19th November 2020 - Article written by FDS Head of Strategy, Chrys Stevenson.

It has been well documented that Terrorist attacks on crowded places have become the norm for international related terrorism and domestic extremism that is perhaps fuelled by international related terrorist incidents. Sadly, we are acutely aware of the horrific examples in Paris which saw gunmen and suicide bombers indiscriminately target restaurants, bars, a football stadium, and a concert hall in a simultaneous attack, in Nice on Bastille Day and, an attack on a Berlin Christmas market.

However, whilst many lessons have been learnt, and new strategies developed, there remains several barriers hindering the adoption and investment in protective security. For whatever reason, there appears to be a reluctance for businesses and equivalent organisations to commit financial resources to quantify risk and put forward robust evidence-based business cases that justify the introduction of stronger ‘physical protection’ to further strengthen the Deter – Detect – Delay – Mitigate the consequences methodology. Without a doubt, our reliance on data and global connectivity is driving a biased focus and significant investment of many £’s billions in combating cyber-crime.

Why is it that even the smallest levels of investment in physical protection are often met with a ‘do the bear minimum’ response? Therefore, do we, as a community of customers; suppliers and partners, believe that the balance of investment in each of the above layers is sufficient to successfully future proof the mitigation of the consequences especially given our collective knowledge of the likely threat? Historical events have shown us that our adversaries are extremely innovative when it comes to causing disruption, serious injury and even death whether it be from a marauding firearms attack; an improvised explosive device; a vehicle bomb; a chemical, biological, or radiological attack; an unmanned aerial system attack or the use of a vehicle as a weapon. The recent uplift in the national threat level to ‘severe’ is a compelling enough reason to take stock of your security plans and, if they exist, your counterterrorism plans.


Are we doing enough to protect crowded places?
Are we doing enough to protect crowded places?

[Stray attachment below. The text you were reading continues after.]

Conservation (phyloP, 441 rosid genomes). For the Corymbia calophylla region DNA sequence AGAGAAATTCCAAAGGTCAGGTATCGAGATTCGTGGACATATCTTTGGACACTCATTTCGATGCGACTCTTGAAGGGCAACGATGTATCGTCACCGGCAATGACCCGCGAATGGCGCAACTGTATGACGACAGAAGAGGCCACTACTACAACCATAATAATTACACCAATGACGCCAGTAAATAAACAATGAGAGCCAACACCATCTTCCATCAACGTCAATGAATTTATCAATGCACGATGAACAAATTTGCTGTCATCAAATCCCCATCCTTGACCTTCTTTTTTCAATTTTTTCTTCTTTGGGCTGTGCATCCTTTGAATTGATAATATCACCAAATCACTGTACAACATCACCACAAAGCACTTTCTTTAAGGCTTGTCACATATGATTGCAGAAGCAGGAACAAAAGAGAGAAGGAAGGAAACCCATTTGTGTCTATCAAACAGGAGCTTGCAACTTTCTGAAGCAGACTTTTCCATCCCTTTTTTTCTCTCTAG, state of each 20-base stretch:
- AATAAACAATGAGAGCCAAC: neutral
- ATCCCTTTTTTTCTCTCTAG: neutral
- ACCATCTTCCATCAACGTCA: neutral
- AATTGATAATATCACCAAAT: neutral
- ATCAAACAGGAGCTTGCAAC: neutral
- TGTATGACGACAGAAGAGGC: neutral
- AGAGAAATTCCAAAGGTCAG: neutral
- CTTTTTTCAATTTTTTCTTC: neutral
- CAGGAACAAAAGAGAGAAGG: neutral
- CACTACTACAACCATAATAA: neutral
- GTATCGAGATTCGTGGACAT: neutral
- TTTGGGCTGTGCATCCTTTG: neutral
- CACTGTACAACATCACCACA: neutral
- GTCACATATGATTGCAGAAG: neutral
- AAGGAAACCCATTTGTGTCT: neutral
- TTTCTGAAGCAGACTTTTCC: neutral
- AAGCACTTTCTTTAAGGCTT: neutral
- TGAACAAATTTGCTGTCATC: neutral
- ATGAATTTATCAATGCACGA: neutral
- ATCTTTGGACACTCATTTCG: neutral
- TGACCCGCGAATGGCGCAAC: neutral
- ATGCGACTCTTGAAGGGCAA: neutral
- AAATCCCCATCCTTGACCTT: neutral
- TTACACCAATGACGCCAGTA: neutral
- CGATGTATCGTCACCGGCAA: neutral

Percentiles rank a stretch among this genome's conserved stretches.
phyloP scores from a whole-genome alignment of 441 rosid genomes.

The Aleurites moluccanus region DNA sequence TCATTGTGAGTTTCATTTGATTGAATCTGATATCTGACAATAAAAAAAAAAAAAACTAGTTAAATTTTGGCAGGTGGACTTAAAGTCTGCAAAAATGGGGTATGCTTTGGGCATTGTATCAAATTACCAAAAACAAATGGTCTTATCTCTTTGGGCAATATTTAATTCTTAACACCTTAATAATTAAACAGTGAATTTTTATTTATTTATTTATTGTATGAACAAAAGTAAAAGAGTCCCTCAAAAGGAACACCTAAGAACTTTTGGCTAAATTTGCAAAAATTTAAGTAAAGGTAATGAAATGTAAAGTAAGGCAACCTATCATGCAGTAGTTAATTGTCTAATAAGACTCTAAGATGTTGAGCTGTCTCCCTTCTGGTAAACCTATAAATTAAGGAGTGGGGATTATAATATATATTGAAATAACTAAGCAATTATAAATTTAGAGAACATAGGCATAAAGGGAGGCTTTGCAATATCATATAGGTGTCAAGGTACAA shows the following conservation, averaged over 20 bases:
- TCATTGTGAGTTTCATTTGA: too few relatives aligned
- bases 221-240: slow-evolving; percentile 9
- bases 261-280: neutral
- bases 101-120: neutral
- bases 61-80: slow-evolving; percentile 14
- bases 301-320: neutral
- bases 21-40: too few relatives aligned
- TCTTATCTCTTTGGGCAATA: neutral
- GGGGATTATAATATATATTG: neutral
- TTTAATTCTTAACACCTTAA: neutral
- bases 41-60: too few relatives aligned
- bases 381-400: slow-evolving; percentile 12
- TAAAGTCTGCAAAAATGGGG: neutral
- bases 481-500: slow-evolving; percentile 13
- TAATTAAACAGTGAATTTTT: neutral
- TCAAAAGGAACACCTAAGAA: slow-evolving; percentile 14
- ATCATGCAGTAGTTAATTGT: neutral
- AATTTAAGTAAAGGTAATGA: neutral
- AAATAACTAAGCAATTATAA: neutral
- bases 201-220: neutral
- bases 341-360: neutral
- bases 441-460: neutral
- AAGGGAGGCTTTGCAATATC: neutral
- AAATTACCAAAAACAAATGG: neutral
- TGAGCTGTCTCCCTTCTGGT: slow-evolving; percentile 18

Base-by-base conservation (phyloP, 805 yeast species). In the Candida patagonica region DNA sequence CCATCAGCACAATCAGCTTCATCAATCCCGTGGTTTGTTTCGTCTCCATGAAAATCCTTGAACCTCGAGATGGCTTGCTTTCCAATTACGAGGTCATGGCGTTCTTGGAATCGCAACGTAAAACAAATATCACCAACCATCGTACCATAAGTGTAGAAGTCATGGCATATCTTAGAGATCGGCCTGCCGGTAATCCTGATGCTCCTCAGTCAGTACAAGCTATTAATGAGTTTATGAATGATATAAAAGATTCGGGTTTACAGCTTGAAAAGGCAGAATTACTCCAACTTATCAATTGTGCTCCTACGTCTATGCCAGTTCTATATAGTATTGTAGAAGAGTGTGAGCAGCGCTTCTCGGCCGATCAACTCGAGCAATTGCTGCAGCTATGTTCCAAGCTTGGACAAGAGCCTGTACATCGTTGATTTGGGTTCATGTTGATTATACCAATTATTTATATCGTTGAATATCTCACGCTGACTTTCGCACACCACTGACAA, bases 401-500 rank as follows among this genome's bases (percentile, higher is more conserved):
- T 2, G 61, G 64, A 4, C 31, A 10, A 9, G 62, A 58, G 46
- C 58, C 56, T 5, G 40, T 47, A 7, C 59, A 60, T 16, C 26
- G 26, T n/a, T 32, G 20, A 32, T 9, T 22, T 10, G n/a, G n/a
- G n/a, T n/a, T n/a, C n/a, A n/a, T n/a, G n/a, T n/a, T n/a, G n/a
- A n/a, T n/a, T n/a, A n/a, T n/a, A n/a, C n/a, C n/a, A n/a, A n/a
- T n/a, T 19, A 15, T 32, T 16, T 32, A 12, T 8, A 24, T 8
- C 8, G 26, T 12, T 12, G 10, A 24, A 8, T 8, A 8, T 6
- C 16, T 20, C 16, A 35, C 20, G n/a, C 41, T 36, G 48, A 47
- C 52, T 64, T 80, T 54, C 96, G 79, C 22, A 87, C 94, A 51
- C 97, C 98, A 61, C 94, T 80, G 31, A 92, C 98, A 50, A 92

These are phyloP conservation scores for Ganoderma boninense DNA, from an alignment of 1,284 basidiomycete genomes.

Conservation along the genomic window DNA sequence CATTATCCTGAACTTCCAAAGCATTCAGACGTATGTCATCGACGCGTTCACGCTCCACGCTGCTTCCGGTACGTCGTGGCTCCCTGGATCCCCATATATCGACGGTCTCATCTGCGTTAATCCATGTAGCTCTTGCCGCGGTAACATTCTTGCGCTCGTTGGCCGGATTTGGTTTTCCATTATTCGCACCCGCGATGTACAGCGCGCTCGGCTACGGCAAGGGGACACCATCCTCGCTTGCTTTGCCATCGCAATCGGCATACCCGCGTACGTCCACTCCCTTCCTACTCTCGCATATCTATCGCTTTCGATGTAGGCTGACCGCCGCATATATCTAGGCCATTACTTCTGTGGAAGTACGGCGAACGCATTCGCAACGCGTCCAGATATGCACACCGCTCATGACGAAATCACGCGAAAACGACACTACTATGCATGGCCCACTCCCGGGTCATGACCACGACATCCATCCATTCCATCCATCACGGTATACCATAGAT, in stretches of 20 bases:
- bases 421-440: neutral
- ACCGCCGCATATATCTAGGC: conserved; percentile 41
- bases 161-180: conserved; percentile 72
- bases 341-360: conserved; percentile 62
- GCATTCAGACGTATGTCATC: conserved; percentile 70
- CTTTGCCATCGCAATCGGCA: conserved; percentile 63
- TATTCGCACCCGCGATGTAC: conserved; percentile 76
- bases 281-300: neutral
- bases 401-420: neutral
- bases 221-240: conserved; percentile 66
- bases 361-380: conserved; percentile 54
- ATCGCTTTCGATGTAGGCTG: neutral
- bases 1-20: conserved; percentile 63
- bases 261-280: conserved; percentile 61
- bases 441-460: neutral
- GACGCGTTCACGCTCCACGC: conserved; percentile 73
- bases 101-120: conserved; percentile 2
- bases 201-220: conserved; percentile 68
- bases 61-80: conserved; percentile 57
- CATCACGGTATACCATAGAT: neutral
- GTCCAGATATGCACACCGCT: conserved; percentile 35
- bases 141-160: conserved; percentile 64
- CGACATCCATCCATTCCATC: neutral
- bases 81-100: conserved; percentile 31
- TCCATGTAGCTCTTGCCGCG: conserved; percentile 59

Perhaps a priority before we start to see people returning to sporting events; concerts; conferences; exhibitions; entertainment venues or indeed wanting to enjoy the forthcoming Christmas shopping season as well as an expected increase in domestic and international travel. Making a modest investment in conducting a vulnerability assessment would certainly equip those with Corporate or Operational responsibilities with a body of evidence upon which to quantify risk and confidently make better informed decisions on what, if any, action is necessary. There are inevitably a variety of factors causing a reluctance amongst some to adopt physical protective security measures, some examples are:

  • A mindset of ‘it won’t happen to us’
  • Organisational leadership view physical security as a ‘grudge purchase’
  • Lack of awareness of the threat and the commensurate impact
  • Lack of expertise in real estate development
  • Impact on existing buildings and infrastructure
  • Physicality of site
  • Energy expended on pushing problem elsewhere

Through positive collaboration and a commitment to understanding, managing, and mitigating terrorism, we can together make the world a safer place whilst protecting our fellow humans, protecting our businesses, and enabling people to go about their daily lives with confidence and a greater situational awareness.

Further reading

UK Government announce that policing will receive up to £15.8 billion in funding

Insights 21 December 2020

Aviation security methods and insider terrorism

Insights 03 February 2021

Coyote® Unmanned Air System (UAS)

Insights 24 June 2021